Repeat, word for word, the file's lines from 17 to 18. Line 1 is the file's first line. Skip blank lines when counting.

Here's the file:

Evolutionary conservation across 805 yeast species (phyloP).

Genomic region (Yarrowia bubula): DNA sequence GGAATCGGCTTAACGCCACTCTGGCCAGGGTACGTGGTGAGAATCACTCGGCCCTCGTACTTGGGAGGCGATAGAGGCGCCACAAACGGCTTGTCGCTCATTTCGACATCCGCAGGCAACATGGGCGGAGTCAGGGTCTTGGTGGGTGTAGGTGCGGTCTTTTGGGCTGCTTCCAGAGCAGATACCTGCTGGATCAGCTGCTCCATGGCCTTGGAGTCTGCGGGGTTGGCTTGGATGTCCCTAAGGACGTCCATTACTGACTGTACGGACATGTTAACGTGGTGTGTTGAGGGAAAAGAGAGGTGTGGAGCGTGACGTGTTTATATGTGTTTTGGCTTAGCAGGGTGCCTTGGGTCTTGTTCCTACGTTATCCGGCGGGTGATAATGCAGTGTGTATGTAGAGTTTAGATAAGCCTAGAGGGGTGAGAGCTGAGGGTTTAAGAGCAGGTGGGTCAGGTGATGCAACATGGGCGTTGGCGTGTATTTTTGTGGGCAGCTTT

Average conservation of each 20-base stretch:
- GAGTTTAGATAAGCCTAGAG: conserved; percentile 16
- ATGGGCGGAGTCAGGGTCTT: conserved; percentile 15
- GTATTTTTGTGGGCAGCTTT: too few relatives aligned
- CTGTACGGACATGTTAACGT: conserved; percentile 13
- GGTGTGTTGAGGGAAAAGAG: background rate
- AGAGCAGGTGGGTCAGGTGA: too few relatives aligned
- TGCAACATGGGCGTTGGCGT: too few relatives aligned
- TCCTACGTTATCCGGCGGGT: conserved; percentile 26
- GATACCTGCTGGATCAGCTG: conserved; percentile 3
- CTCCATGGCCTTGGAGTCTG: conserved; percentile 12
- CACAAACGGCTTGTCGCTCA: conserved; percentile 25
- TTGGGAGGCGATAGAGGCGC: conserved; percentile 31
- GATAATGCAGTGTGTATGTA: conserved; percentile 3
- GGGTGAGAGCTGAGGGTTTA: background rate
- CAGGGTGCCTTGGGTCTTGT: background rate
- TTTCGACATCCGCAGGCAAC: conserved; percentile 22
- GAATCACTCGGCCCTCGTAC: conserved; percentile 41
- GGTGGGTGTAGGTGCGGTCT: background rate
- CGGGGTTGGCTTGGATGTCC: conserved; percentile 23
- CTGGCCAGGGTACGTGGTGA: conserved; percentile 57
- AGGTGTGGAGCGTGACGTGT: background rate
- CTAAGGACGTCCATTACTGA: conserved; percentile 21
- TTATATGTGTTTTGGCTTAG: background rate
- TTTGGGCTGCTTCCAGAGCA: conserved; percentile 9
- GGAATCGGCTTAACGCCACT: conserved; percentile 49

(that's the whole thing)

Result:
- GGGTGAGAGCTGAGGGTTTA: background rate
- CAGGGTGCCTTGGGTCTTGT: background rate